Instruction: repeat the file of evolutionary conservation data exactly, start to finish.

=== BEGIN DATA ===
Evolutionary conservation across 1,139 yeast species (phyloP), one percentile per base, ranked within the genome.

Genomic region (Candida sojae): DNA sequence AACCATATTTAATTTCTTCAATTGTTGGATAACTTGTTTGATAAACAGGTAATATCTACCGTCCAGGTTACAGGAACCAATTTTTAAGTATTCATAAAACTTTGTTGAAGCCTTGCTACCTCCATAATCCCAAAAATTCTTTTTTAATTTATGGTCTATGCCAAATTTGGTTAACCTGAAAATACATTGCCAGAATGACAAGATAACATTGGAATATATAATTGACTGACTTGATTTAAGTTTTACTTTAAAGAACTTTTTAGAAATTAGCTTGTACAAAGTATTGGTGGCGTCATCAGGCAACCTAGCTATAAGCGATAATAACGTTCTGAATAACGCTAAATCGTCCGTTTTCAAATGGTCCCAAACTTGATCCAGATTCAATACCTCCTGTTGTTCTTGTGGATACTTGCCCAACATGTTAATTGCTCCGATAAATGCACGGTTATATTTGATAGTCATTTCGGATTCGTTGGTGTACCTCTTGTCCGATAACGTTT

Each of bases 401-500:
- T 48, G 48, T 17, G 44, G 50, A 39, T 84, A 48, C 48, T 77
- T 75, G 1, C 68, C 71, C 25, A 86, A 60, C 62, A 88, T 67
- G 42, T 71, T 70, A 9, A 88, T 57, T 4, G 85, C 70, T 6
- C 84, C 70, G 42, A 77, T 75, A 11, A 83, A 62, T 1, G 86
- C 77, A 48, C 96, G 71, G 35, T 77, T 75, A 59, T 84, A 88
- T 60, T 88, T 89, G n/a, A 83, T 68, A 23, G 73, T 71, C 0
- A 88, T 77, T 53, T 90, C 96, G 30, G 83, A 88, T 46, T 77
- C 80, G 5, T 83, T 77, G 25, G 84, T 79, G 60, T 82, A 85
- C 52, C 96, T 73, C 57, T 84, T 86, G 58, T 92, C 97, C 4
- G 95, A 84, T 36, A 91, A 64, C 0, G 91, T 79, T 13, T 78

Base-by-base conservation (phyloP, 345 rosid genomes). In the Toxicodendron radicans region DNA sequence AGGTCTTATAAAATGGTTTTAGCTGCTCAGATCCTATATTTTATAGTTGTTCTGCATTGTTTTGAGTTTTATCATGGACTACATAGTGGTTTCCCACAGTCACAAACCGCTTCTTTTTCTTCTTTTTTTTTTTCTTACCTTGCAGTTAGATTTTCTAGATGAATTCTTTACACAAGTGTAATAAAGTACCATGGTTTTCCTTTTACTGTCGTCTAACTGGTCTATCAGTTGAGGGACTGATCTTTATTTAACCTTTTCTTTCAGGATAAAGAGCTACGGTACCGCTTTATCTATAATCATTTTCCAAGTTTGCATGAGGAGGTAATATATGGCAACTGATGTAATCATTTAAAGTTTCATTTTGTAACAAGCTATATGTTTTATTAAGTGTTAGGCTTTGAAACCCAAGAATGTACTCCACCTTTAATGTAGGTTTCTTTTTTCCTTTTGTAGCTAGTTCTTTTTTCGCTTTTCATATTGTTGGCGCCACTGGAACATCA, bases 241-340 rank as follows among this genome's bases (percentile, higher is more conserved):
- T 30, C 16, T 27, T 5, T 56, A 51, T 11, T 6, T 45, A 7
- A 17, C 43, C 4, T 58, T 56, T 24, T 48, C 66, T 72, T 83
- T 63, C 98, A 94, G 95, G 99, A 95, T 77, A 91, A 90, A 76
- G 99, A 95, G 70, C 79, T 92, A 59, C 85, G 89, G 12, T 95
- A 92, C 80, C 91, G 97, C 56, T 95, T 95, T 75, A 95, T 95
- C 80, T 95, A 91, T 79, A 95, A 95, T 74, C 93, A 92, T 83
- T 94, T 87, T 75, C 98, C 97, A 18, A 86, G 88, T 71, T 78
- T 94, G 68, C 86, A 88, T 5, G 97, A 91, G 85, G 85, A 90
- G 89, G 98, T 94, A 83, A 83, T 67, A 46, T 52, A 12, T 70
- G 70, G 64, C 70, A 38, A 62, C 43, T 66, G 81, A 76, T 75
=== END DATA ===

Evolutionary conservation across 1,139 yeast species (phyloP), one percentile per base, ranked within the genome.

Genomic region (Candida sojae): DNA sequence AACCATATTTAATTTCTTCAATTGTTGGATAACTTGTTTGATAAACAGGTAATATCTACCGTCCAGGTTACAGGAACCAATTTTTAAGTATTCATAAAACTTTGTTGAAGCCTTGCTACCTCCATAATCCCAAAAATTCTTTTTTAATTTATGGTCTATGCCAAATTTGGTTAACCTGAAAATACATTGCCAGAATGACAAGATAACATTGGAATATATAATTGACTGACTTGATTTAAGTTTTACTTTAAAGAACTTTTTAGAAATTAGCTTGTACAAAGTATTGGTGGCGTCATCAGGCAACCTAGCTATAAGCGATAATAACGTTCTGAATAACGCTAAATCGTCCGTTTTCAAATGGTCCCAAACTTGATCCAGATTCAATACCTCCTGTTGTTCTTGTGGATACTTGCCCAACATGTTAATTGCTCCGATAAATGCACGGTTATATTTGATAGTCATTTCGGATTCGTTGGTGTACCTCTTGTCCGATAACGTTT

Each of bases 401-500:
- T 48, G 48, T 17, G 44, G 50, A 39, T 84, A 48, C 48, T 77
- T 75, G 1, C 68, C 71, C 25, A 86, A 60, C 62, A 88, T 67
- G 42, T 71, T 70, A 9, A 88, T 57, T 4, G 85, C 70, T 6
- C 84, C 70, G 42, A 77, T 75, A 11, A 83, A 62, T 1, G 86
- C 77, A 48, C 96, G 71, G 35, T 77, T 75, A 59, T 84, A 88
- T 60, T 88, T 89, G n/a, A 83, T 68, A 23, G 73, T 71, C 0
- A 88, T 77, T 53, T 90, C 96, G 30, G 83, A 88, T 46, T 77
- C 80, G 5, T 83, T 77, G 25, G 84, T 79, G 60, T 82, A 85
- C 52, C 96, T 73, C 57, T 84, T 86, G 58, T 92, C 97, C 4
- G 95, A 84, T 36, A 91, A 64, C 0, G 91, T 79, T 13, T 78

Base-by-base conservation (phyloP, 345 rosid genomes). In the Toxicodendron radicans region DNA sequence AGGTCTTATAAAATGGTTTTAGCTGCTCAGATCCTATATTTTATAGTTGTTCTGCATTGTTTTGAGTTTTATCATGGACTACATAGTGGTTTCCCACAGTCACAAACCGCTTCTTTTTCTTCTTTTTTTTTTTCTTACCTTGCAGTTAGATTTTCTAGATGAATTCTTTACACAAGTGTAATAAAGTACCATGGTTTTCCTTTTACTGTCGTCTAACTGGTCTATCAGTTGAGGGACTGATCTTTATTTAACCTTTTCTTTCAGGATAAAGAGCTACGGTACCGCTTTATCTATAATCATTTTCCAAGTTTGCATGAGGAGGTAATATATGGCAACTGATGTAATCATTTAAAGTTTCATTTTGTAACAAGCTATATGTTTTATTAAGTGTTAGGCTTTGAAACCCAAGAATGTACTCCACCTTTAATGTAGGTTTCTTTTTTCCTTTTGTAGCTAGTTCTTTTTTCGCTTTTCATATTGTTGGCGCCACTGGAACATCA, bases 241-340 rank as follows among this genome's bases (percentile, higher is more conserved):
- T 30, C 16, T 27, T 5, T 56, A 51, T 11, T 6, T 45, A 7
- A 17, C 43, C 4, T 58, T 56, T 24, T 48, C 66, T 72, T 83
- T 63, C 98, A 94, G 95, G 99, A 95, T 77, A 91, A 90, A 76
- G 99, A 95, G 70, C 79, T 92, A 59, C 85, G 89, G 12, T 95
- A 92, C 80, C 91, G 97, C 56, T 95, T 95, T 75, A 95, T 95
- C 80, T 95, A 91, T 79, A 95, A 95, T 74, C 93, A 92, T 83
- T 94, T 87, T 75, C 98, C 97, A 18, A 86, G 88, T 71, T 78
- T 94, G 68, C 86, A 88, T 5, G 97, A 91, G 85, G 85, A 90
- G 89, G 98, T 94, A 83, A 83, T 67, A 46, T 52, A 12, T 70
- G 70, G 64, C 70, A 38, A 62, C 43, T 66, G 81, A 76, T 75